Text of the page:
Diseases & Conditions
Top 7 reasons you have a headache
Food, alcohol, bright light, or stress could play a part in your headaches. Identifying triggers may help you avoid them.
- Reviewed by Anthony L. Komaroff, MD, Editor in Chief, Harvard Health Letter
When a bad headache strikes, you just want it to end. The aching, throbbing pain can be debilitating and result in missed appointments, work, or time with family and friends.
Regardless of whether you are prone to migraines, tension headaches, or cluster headaches (see "Is this your headache?"), you may be able to reduce their frequency by identifying what brings them on. Here's a look at the most common triggers for each of these kinds of headaches.
Stress can cause tight muscles in the shoulders and neck, which often leads to tension headaches. "It's believed to start in the muscles. When tension headaches become frequent, the pain in shoulder and neck muscles is felt by the brain as pain in the head," says Dr. Sait Ashina, a neurologist who specializes in headache treatment at Harvard-affiliated Beth Israel Deaconess Medical Center. Stress is also a common trigger for migraines.
Hunger itself can trigger a migraine or tension headache. But eating certain foods may trigger migraines. It could be just one type of food — like beans or nuts — or many foods, such as avocados, bananas, cheese, chocolate, citrus, herring, dairy products, and onions. "Processed foods with nitrites, nitrates, yellow food dyes, or monosodium glutamate can be especially problematic," Dr. Ashina notes.
Alcohol is a common cause of migraine and cluster headaches. For some people, a few ounces of red wine are all it takes to provoke a headache, although any kind of alcohol can be a trigger. It's not clear if the alcohol itself is to blame or if another component in the drink causes the problem.
"Cluster headaches seem to be seasonal and often happen in the spring or fall," Dr. Ashina says. "It's something in the environment, but we can't tell exactly what it is yet." Environmental factors such as bright light, smoke, humidity, intense scents, or cold weather are associated with migraine headaches.
Changes in estrogen levels are associated with migraines in women, and women suffer from migraines more often than men. Menstrual cycles may be tied to migraine in younger women. Varying estrogen levels during perimenopause can sometimes start migraines in women who never experienced them before. Estrogen therapy may also be a migraine trigger. Menopause does seem to end migraines in most women.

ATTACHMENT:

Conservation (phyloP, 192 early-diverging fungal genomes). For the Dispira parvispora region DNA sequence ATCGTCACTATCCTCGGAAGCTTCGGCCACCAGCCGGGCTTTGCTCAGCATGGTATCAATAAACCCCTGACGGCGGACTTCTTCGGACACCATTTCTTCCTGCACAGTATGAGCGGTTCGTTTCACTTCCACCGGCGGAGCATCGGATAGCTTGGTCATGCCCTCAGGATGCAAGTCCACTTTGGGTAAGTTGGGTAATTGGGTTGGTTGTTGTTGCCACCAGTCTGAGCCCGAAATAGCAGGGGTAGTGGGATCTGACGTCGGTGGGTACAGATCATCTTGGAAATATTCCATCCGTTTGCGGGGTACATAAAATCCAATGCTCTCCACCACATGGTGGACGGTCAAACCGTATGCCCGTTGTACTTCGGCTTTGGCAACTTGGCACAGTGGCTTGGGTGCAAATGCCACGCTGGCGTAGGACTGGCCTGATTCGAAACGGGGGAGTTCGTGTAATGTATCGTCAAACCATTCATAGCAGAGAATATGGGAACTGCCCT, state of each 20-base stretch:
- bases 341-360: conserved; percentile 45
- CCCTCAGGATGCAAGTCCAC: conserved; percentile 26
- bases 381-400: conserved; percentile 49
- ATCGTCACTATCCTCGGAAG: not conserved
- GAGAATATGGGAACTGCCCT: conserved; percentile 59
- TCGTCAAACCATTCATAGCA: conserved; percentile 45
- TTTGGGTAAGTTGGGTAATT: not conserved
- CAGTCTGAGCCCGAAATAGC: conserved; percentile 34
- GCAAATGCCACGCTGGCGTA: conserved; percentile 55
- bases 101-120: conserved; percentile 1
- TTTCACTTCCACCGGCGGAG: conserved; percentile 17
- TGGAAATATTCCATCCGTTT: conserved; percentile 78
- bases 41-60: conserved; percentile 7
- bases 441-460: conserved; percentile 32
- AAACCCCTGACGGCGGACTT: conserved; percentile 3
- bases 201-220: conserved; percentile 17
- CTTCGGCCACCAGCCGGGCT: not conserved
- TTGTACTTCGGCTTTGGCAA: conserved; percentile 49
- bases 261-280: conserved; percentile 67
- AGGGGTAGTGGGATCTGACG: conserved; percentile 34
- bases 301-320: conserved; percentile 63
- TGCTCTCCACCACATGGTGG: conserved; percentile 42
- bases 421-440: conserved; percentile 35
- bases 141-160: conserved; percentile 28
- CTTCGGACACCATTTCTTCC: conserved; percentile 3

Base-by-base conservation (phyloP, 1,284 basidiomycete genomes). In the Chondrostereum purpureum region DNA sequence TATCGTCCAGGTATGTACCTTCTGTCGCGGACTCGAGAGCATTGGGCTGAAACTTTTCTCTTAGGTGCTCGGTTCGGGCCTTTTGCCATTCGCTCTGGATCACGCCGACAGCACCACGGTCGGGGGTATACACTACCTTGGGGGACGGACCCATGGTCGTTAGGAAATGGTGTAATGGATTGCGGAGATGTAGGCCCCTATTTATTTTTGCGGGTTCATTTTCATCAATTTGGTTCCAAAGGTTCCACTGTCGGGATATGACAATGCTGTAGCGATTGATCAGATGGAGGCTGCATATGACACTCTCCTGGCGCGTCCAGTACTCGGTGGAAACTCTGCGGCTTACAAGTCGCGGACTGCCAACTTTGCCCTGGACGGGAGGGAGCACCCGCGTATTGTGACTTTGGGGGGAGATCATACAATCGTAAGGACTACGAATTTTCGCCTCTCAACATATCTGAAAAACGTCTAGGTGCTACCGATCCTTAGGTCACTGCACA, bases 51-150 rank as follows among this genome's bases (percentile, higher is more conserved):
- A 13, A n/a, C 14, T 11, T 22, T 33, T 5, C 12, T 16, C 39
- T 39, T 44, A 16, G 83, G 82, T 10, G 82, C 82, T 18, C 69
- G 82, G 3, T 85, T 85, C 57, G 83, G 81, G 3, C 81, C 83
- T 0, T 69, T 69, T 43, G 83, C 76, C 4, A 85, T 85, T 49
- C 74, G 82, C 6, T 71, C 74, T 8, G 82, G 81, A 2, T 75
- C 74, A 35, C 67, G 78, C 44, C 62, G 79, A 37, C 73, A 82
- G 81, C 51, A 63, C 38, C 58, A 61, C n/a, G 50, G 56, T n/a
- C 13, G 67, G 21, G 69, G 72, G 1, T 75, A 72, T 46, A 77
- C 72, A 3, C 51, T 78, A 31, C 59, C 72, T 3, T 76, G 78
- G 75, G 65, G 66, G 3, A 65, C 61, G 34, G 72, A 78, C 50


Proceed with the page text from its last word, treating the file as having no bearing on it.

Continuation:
If you normally consume caffeine in coffee or tea, stopping intake abruptly may trigger a migraine. This may be because caffeine causes blood vessels to constrict; without caffeine, the blood vessels widen and bulge out with each heartbeat — a chief reason for the pounding pain of migraines.
Lack of sleep
A lack of sleep is associated with migraines and tension headaches. "We don't know why, but we do know there's a correlation and that sleep can lead to pain relief. Sometimes people feel better after taking a nap," Dr. Ashina says.
Is this your headache?
Here are three common types of headaches and their symptoms.
What you can do
Understanding your headache triggers can help you avoid getting headaches in the future. But identifying triggers can be tricky, especially if you have more than one (like several kinds of food). Dr. Ashina recommends keeping a diary to note the day, time, symptoms, and circumstances surrounding a headache (what had you eaten? where did it happen?).
If avoiding triggers isn't enough to keep headaches at bay, talk to your doctor. There are many prescription medications as well as pill-free treatments (acupuncture, meditation, biofeedback, relaxation therapy) that can help reduce headache frequency.
And you'll need to go a step further: "Make sure you get enough sleep, exercise, eat a healthy diet, limit alcohol intake, and reduce stress," Dr. Ashina says. "Headaches are a condition of hypersensitivity, so you need balance in your system to fight triggers."
Image: © peterschreiber.media/Getty Images
About the Author
Heidi Godman, Executive Editor, Harvard Health Letter
About the Reviewer
Anthony L. Komaroff, MD, Editor in Chief, Harvard Health Letter
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